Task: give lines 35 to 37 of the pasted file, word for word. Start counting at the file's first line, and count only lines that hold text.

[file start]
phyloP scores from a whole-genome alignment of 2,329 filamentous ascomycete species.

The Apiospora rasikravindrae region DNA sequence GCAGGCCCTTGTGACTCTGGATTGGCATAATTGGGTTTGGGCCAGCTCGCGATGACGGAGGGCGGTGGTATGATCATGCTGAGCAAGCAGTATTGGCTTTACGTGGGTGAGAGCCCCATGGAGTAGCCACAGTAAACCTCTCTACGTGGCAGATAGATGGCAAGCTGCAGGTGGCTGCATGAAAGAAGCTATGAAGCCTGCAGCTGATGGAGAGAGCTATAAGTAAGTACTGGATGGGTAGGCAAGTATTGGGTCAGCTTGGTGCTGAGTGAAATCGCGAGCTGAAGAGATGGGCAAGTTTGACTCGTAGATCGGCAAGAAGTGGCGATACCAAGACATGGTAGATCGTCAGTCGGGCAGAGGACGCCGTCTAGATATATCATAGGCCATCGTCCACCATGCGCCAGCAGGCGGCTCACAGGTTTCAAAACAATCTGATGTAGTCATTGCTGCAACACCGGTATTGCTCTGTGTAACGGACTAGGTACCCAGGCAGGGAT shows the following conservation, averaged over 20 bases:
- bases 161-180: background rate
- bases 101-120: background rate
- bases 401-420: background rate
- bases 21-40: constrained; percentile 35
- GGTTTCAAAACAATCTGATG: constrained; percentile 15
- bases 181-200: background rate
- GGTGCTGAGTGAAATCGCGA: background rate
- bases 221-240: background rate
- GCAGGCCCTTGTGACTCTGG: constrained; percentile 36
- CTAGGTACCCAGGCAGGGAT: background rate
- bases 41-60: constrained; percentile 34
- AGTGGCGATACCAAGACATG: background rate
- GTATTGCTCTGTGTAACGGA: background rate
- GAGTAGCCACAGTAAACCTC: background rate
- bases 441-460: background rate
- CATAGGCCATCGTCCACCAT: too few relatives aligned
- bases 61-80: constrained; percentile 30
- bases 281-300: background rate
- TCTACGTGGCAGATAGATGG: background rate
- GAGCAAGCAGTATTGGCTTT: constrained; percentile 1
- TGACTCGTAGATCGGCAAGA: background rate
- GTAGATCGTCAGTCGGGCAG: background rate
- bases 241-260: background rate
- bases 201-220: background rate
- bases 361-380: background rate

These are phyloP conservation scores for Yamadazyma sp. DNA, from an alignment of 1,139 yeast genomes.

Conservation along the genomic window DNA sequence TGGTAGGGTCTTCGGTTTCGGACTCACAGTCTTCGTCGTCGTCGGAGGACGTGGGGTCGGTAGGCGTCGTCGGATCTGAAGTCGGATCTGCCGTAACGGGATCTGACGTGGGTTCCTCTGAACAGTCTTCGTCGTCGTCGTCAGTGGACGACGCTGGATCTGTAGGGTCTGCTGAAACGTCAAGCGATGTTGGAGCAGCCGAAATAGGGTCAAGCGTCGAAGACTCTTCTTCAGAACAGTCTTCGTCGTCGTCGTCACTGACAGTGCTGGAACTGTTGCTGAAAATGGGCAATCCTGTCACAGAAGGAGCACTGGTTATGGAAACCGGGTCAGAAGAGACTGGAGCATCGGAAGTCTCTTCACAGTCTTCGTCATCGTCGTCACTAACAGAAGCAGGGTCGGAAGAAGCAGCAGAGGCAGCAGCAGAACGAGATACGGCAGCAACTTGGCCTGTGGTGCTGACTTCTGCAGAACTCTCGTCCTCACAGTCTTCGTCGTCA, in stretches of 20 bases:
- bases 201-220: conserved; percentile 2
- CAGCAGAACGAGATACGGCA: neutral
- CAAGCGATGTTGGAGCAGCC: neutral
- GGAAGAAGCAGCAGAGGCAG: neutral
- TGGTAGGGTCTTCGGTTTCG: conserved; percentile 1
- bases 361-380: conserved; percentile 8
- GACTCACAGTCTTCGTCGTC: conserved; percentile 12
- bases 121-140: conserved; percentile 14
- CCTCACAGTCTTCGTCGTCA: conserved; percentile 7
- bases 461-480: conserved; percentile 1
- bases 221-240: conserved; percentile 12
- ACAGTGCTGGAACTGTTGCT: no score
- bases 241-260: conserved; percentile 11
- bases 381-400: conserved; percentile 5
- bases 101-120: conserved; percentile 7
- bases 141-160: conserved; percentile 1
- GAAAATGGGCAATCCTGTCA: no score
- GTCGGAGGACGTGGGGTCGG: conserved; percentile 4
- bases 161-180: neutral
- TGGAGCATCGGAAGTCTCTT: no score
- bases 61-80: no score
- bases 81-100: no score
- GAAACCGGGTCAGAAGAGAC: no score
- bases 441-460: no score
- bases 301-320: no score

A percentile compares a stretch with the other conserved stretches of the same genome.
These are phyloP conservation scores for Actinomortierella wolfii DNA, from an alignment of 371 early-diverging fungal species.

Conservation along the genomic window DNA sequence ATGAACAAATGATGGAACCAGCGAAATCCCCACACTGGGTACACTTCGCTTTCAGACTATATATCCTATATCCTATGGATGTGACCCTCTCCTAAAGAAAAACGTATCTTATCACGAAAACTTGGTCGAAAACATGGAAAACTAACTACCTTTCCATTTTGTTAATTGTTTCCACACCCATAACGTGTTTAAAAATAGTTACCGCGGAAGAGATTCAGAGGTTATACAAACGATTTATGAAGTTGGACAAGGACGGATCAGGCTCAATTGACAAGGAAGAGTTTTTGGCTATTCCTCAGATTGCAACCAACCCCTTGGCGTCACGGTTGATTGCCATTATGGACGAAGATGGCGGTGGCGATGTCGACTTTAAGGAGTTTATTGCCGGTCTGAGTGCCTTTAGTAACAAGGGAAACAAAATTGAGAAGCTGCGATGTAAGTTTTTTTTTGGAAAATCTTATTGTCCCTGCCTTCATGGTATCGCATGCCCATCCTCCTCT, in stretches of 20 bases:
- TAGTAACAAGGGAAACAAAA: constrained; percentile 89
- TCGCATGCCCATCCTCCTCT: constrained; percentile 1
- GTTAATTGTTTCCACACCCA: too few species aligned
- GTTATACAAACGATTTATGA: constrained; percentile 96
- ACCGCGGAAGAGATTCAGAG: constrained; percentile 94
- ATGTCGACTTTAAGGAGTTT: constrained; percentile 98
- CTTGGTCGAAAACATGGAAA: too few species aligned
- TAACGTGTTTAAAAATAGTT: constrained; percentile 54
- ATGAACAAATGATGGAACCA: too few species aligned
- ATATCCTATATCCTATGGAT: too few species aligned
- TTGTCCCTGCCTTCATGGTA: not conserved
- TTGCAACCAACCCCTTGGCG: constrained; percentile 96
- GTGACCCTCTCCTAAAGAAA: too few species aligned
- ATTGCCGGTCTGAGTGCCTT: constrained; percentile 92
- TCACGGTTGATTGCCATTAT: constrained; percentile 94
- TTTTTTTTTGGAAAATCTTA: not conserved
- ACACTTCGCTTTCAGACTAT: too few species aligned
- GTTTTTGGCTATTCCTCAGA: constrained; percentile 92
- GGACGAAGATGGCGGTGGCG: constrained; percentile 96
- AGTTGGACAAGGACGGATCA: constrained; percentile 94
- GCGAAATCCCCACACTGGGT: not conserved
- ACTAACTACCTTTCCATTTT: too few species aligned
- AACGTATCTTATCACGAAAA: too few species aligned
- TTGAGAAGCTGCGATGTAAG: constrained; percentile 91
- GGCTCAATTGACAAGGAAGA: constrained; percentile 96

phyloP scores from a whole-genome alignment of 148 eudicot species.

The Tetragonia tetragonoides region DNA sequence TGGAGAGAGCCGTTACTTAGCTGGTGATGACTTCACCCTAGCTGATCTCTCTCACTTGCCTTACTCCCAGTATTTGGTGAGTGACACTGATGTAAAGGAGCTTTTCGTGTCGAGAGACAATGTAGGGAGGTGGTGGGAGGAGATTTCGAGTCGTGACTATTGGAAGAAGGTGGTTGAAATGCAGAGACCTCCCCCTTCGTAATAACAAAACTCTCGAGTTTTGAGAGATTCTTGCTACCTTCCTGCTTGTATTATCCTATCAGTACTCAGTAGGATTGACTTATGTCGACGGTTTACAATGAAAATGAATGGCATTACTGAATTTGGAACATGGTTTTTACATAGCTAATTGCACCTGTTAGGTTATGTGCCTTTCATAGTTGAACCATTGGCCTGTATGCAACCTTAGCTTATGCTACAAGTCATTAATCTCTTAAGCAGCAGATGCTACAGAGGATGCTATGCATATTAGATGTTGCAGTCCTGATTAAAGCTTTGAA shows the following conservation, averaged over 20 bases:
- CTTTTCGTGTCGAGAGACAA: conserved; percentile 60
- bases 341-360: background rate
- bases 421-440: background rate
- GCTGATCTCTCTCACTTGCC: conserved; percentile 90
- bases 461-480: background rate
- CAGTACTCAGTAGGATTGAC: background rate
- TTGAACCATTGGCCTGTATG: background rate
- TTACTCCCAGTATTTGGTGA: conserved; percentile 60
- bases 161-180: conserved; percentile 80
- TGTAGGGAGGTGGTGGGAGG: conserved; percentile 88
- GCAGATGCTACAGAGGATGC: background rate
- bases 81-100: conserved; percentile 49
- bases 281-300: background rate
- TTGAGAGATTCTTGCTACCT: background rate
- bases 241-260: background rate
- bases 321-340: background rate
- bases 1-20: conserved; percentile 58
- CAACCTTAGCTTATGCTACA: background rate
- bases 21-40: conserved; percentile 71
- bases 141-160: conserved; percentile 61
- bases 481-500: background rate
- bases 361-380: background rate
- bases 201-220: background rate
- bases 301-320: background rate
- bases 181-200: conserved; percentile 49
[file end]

- bases 361-380: conserved; percentile 8
- GACTCACAGTCTTCGTCGTC: conserved; percentile 12
- bases 121-140: conserved; percentile 14